Postcard Image

Postcard Image
As the Victorian era passed into the Edwardian and Roaring Twenties, a market developed for bisque and china bawdy novelties and figurines of women in revealing outfits. Although now most of these figurines seem more coy and cute than ribald and risque, in their time they symbolized the casting off of the perceived restraints of the Victorian era.

These little lovelies included bathing beauties, who came clad in swimsuits of real lace or in stylish painted beach wear, as well as mermaids, harem ladies, and nudies, who were meant to wear nothing more than an engaging smile. Also produced were flippers, innocent appearing figurines who reveal a bawdy secret when flipped over, and squirters, figurines that were meant to squirt water out of an appropriate orifice.

Most were manufactured in Germany from the late 1800s through the 1930s, often showing remarkable artistry and imagination, with Japan entering the market during World War I.

Wednesday, October 9, 2013

Beach Boys (Updated 10/10/13)

This beefcake beach boy by Hertwig and Company has appeared before on this blog.  Of good china, he is incised "544" on the back of his hips.  He is making an encore appearance to introduce. . . .

his (slightly) bigger brother.  This brawny blond is of light-weight earthenware that Hertwig advertised as "feinsteingut."  He is 4 inches long, and in addition to the "544" mark, is incised underneath "16."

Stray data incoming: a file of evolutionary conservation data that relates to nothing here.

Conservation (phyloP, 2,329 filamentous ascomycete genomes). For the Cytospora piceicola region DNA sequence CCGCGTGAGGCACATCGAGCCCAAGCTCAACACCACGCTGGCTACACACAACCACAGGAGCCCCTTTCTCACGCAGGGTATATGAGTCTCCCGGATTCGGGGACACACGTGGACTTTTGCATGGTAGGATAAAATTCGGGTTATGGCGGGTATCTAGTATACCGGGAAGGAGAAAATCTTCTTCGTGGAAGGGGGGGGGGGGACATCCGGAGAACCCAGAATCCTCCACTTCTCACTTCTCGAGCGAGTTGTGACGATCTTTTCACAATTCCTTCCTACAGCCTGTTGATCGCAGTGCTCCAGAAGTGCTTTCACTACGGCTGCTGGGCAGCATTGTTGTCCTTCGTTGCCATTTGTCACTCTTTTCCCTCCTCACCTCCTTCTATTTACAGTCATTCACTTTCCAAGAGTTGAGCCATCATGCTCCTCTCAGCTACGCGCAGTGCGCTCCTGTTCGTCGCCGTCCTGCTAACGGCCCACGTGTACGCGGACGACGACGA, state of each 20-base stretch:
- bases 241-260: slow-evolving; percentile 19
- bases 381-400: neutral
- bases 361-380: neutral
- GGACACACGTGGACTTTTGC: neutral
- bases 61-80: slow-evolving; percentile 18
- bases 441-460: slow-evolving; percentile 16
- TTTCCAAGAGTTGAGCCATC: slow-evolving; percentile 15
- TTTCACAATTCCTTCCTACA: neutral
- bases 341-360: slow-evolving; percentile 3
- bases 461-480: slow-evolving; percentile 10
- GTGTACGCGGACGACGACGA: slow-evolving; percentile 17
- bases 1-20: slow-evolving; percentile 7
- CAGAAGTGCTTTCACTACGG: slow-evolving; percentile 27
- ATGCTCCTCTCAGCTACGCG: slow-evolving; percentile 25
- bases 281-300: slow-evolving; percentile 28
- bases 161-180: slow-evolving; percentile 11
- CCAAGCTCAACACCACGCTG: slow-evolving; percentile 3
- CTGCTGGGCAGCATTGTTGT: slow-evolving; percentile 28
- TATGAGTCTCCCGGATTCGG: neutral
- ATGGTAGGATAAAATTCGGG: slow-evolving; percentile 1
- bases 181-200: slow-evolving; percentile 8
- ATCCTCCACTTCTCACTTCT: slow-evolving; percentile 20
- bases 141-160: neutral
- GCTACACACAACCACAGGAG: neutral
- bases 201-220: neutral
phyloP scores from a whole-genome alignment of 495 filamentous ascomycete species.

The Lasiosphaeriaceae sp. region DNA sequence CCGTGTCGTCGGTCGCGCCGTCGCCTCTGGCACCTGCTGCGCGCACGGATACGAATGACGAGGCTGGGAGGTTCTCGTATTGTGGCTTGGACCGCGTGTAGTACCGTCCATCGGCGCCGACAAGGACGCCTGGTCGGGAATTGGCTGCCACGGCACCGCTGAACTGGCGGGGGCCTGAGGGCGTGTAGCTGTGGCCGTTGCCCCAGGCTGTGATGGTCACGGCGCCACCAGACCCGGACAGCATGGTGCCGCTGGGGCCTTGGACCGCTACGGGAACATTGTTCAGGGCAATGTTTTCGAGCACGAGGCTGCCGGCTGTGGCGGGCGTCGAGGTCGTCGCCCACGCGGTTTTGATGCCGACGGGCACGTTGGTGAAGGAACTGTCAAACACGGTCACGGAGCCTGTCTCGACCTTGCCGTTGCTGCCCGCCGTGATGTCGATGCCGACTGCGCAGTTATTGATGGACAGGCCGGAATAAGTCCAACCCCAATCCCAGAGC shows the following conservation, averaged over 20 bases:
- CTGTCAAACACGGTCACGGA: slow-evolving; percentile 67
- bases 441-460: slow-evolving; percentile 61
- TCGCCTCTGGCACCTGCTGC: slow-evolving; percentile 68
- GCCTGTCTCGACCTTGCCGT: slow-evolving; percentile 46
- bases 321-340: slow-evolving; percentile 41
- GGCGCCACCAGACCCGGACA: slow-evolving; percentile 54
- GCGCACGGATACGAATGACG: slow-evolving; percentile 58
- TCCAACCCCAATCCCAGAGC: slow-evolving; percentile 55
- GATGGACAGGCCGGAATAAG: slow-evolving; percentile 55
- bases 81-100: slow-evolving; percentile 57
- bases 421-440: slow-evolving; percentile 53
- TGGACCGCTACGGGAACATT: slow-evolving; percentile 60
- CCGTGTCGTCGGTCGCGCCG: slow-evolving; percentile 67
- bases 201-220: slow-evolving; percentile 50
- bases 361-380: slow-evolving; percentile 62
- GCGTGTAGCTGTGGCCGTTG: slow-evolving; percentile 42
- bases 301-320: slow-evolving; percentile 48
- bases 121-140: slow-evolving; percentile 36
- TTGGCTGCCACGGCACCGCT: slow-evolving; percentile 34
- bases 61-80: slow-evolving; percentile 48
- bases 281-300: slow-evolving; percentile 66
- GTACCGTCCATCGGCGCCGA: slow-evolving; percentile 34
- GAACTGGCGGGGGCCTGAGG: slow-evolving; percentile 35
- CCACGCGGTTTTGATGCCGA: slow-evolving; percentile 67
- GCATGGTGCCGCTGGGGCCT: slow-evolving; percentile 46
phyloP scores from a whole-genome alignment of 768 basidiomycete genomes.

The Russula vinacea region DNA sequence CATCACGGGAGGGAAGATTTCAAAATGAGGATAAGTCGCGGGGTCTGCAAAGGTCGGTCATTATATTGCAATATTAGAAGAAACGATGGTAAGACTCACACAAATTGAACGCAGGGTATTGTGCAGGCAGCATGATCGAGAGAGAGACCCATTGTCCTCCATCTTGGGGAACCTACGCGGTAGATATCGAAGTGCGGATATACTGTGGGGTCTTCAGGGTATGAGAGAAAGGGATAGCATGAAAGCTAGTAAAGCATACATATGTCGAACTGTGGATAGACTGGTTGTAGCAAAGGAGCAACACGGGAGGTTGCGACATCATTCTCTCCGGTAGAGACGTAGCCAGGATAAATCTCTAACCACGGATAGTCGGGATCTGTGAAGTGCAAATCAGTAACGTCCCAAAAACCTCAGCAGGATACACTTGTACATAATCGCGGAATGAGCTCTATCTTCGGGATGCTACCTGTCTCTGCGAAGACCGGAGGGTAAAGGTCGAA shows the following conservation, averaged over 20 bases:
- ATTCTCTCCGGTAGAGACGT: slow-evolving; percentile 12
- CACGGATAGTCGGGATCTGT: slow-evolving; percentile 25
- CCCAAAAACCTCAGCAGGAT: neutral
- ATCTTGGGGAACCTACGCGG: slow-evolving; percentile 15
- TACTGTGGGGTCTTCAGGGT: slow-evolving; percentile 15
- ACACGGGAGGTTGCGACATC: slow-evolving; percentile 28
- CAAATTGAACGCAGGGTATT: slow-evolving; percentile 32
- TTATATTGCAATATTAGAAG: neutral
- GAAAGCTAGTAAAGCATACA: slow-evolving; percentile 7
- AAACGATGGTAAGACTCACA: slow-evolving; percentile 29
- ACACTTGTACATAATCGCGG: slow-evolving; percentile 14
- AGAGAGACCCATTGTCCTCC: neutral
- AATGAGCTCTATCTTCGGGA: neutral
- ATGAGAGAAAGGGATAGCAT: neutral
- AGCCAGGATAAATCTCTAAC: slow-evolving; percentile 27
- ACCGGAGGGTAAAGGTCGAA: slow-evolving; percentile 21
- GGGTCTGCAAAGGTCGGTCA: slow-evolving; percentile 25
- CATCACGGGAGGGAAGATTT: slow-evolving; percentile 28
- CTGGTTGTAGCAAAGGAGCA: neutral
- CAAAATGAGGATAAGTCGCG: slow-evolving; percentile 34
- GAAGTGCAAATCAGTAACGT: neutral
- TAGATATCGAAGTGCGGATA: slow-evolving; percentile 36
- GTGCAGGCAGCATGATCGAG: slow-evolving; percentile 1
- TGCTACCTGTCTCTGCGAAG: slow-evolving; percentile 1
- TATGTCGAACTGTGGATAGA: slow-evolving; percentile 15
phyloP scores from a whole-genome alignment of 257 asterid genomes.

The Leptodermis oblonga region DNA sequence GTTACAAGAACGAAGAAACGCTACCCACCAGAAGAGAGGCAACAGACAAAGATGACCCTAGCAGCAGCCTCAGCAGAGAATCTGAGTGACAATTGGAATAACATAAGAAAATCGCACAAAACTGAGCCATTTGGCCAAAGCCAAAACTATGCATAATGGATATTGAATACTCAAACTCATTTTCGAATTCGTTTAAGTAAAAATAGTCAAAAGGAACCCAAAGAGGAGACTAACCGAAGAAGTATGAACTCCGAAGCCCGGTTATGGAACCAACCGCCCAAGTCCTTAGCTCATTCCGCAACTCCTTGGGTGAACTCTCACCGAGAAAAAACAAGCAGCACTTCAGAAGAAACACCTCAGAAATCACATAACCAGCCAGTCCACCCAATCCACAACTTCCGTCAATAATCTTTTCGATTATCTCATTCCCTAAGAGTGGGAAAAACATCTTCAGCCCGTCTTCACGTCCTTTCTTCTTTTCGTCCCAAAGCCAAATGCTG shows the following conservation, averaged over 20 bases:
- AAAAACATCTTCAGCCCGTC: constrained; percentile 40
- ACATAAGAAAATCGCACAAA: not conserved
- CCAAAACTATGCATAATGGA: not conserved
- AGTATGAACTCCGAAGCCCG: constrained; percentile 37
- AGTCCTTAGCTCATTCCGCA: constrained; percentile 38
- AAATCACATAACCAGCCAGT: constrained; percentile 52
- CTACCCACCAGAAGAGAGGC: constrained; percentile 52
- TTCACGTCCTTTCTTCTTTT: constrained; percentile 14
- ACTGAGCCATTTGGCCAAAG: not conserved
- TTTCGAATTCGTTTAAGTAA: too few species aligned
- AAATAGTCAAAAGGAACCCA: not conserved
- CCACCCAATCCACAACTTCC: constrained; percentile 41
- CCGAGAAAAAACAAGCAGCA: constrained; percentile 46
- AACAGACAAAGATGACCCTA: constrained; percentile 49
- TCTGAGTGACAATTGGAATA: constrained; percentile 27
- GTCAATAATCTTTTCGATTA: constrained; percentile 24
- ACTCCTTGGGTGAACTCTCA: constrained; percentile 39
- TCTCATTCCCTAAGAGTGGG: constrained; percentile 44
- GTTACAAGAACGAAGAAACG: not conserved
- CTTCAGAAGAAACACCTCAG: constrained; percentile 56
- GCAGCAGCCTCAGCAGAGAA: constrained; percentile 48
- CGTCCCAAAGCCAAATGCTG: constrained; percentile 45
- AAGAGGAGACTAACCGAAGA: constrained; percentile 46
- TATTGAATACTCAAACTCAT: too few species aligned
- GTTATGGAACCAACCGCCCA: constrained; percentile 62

This picture from the Hertwig catalogue shows two swimsuit-clad men, model numbers 544 and 545.  I have not yet come across Model 545 in either china or earthenware.

REPRODUCTION WARNING!: The Belgium company Mundial at Kerlouve  is currently reproducing this bathing boy (see HR2009-1 and HR2009-3).  However, as is typical of this company's products, the quality is far below that of the antique originals, with the surface artificially stained to give the pieces the look of age (and to help hide the poor workmanship).  No doubt these pieces are already turning up at antiques markets throughout Europe, where they are being sold as old, and they could fool unwary dealers and collectors who have not had the chance to see the authentic antiques.

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